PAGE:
As we near the end of this, year two thousand and eighteen of the common era, it seems strange that people are still in a tizzy over “happy holidays” vs. “merry Christmas.” But they are, so I’d like to add my buck-fifty (accounting for inflation) to the discussion.
I took last Friday off from work, as is my right as an American celebrating a religious holiday.* As I left, my coworker, who knows I’m Pagan, wished me a happy Winter Solstice. Knowing that this coworker is Christian, I wished her a merry Christmas in return. No fuss, no tears, no one screaming about wars on anything. Just two acquaintances wishing each other the joy of their respective holidays.
See, what Bill O’Reilly, 45, and the rest of the “war on Christmas” crew don’t like to acknowledge is that those of us who champion “happy holidays” over “merry Christmas” don’t hate Christmas. We hate the assumption. I’m happy to wish a merry Christmas to folks I know are Christian, just like I wished my Jewish family and friends a happy Chanukah when it started. Anyone whose religion I don’t know gets a “Happy holidays!” because I don’t know what they celebrate. To say “Merry Christmas” to everyone you meet is to assume that everyone you meet is Christian, either spiritually or culturally, and that we’re all down for celebrating a holiday that, no matter how secularized and commercialized it becomes, is still rooted in Christian belief and practice.
The so-called “war on Christmas” is, of course, actually a war on every year-end religious holiday that isn’t Christmas. In fact, it’s a war on religious pluralism itself, on the very idea that Christians in the US have to rub elbows with folks who might, around this general time of year, be celebrating Chanukah, or Zarathost Diso, or Yule. In other words, people who aren’t Christian.** The “Religious” Right doesn’t like this, and they don’t like to be reminded of it.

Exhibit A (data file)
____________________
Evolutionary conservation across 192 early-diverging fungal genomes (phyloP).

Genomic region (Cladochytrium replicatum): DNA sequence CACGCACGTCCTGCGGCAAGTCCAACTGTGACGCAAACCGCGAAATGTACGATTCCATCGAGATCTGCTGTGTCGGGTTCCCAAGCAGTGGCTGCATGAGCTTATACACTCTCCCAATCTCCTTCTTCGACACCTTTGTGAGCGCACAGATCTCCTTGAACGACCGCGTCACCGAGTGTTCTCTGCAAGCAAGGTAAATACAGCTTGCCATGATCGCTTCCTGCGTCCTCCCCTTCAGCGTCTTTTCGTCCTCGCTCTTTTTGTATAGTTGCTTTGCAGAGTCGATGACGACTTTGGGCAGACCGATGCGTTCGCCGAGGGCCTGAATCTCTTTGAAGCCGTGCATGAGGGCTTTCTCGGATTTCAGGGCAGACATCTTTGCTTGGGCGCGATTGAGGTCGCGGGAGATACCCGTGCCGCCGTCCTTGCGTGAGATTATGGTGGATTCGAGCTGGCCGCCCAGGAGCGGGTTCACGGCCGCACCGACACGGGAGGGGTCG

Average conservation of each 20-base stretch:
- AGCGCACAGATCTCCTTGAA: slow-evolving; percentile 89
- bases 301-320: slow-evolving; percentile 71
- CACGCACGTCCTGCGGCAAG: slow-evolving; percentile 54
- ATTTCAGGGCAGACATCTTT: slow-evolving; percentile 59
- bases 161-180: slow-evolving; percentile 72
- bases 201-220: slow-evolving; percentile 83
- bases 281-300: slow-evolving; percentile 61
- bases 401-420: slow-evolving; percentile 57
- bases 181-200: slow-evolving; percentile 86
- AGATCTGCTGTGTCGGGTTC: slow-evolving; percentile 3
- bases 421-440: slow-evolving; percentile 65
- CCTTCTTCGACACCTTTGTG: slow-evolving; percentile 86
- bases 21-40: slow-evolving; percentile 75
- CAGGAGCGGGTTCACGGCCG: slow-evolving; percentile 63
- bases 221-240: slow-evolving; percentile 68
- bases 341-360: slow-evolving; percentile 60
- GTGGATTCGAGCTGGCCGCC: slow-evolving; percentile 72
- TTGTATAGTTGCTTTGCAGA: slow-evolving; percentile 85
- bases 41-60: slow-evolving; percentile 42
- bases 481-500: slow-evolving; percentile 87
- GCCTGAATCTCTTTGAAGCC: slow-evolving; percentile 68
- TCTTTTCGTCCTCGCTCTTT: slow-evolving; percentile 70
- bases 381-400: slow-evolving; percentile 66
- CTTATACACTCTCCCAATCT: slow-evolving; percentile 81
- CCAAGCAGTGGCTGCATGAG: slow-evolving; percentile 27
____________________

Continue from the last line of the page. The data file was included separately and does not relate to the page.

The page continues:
But we’re here, we Jews and Zoroastrians and neo-Pagans (and Muslims, Buddhists, Hindus, Sikhs, Jains, Bahá’ís, Vodouisants, atheists, practitioners of more indigenous American religions than you can shake a manger at, and a crap-ton of others). We’re not going away, and neither are our holidays.
So, to everyone reading this: happy holidays, whatever you celebrate.
*If you’re a Christian reading this and thinking, I’ve never taken a day off for my religious holidays! let me remind you that you literally do not have to. Christmas is a federal holiday. Offices are closed on your Sabbath every week (which also takes care of Easter). I even had a job once where I got Good Friday off, even though that is only a Christian holiday, with no secular aspects!
**I suspect it’s mostly rooted in good ol’-fashioned antisemitism and Islamophobia. Chanukah is probably the second-most-celebrated December religious holiday, and though I may be misremembering, I feel like, at least where I grew up, the whole “War on Christmas” thing got really big in a year when Ramadan overlapped December, which led a lot of people who don’t understand how true lunar calendars work to wail that Eid al-Fitr was another “foreign holiday” trying to “vanquish” Christmas.